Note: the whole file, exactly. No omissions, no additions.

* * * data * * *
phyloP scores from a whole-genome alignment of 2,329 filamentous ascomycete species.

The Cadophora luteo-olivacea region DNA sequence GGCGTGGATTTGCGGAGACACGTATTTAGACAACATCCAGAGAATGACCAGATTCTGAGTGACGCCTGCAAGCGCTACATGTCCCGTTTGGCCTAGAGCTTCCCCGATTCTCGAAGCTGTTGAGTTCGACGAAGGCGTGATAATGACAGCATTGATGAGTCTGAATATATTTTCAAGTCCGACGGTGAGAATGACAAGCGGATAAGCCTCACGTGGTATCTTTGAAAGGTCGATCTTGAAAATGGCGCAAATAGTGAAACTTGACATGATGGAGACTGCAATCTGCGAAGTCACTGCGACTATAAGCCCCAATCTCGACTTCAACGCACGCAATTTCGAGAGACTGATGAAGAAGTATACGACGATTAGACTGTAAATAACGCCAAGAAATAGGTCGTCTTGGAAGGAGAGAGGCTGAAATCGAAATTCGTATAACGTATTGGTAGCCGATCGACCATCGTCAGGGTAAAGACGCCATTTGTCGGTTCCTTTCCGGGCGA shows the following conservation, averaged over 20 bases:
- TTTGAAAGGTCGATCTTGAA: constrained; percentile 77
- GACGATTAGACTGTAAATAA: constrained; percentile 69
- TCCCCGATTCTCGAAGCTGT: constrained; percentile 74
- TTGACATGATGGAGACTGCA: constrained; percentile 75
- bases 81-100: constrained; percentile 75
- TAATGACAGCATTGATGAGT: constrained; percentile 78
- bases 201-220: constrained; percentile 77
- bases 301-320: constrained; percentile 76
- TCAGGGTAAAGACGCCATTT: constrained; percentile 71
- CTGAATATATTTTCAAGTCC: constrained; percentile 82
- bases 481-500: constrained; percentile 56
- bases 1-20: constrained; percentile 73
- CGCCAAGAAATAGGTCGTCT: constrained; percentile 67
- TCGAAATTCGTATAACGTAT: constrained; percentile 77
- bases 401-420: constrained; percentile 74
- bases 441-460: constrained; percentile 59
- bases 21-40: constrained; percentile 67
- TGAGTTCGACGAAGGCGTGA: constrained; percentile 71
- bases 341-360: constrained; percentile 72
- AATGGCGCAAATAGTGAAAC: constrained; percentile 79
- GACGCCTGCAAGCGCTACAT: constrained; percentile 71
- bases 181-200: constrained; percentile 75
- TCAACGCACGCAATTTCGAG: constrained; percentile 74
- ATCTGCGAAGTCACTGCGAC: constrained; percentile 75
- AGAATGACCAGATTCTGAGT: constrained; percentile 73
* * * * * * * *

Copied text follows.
phyloP scores from a whole-genome alignment of 2,329 filamentous ascomycete species.

The Cadophora luteo-olivacea region DNA sequence GGCGTGGATTTGCGGAGACACGTATTTAGACAACATCCAGAGAATGACCAGATTCTGAGTGACGCCTGCAAGCGCTACATGTCCCGTTTGGCCTAGAGCTTCCCCGATTCTCGAAGCTGTTGAGTTCGACGAAGGCGTGATAATGACAGCATTGATGAGTCTGAATATATTTTCAAGTCCGACGGTGAGAATGACAAGCGGATAAGCCTCACGTGGTATCTTTGAAAGGTCGATCTTGAAAATGGCGCAAATAGTGAAACTTGACATGATGGAGACTGCAATCTGCGAAGTCACTGCGACTATAAGCCCCAATCTCGACTTCAACGCACGCAATTTCGAGAGACTGATGAAGAAGTATACGACGATTAGACTGTAAATAACGCCAAGAAATAGGTCGTCTTGGAAGGAGAGAGGCTGAAATCGAAATTCGTATAACGTATTGGTAGCCGATCGACCATCGTCAGGGTAAAGACGCCATTTGTCGGTTCCTTTCCGGGCGA shows the following conservation, averaged over 20 bases:
- TTTGAAAGGTCGATCTTGAA: constrained; percentile 77
- GACGATTAGACTGTAAATAA: constrained; percentile 69
- TCCCCGATTCTCGAAGCTGT: constrained; percentile 74
- TTGACATGATGGAGACTGCA: constrained; percentile 75
- bases 81-100: constrained; percentile 75
- TAATGACAGCATTGATGAGT: constrained; percentile 78
- bases 201-220: constrained; percentile 77
- bases 301-320: constrained; percentile 76
- TCAGGGTAAAGACGCCATTT: constrained; percentile 71
- CTGAATATATTTTCAAGTCC: constrained; percentile 82
- bases 481-500: constrained; percentile 56
- bases 1-20: constrained; percentile 73
- CGCCAAGAAATAGGTCGTCT: constrained; percentile 67
- TCGAAATTCGTATAACGTAT: constrained; percentile 77
- bases 401-420: constrained; percentile 74
- bases 441-460: constrained; percentile 59
- bases 21-40: constrained; percentile 67
- TGAGTTCGACGAAGGCGTGA: constrained; percentile 71
- bases 341-360: constrained; percentile 72
- AATGGCGCAAATAGTGAAAC: constrained; percentile 79
- GACGCCTGCAAGCGCTACAT: constrained; percentile 71
- bases 181-200: constrained; percentile 75
- TCAACGCACGCAATTTCGAG: constrained; percentile 74
- ATCTGCGAAGTCACTGCGAC: constrained; percentile 75
- AGAATGACCAGATTCTGAGT: constrained; percentile 73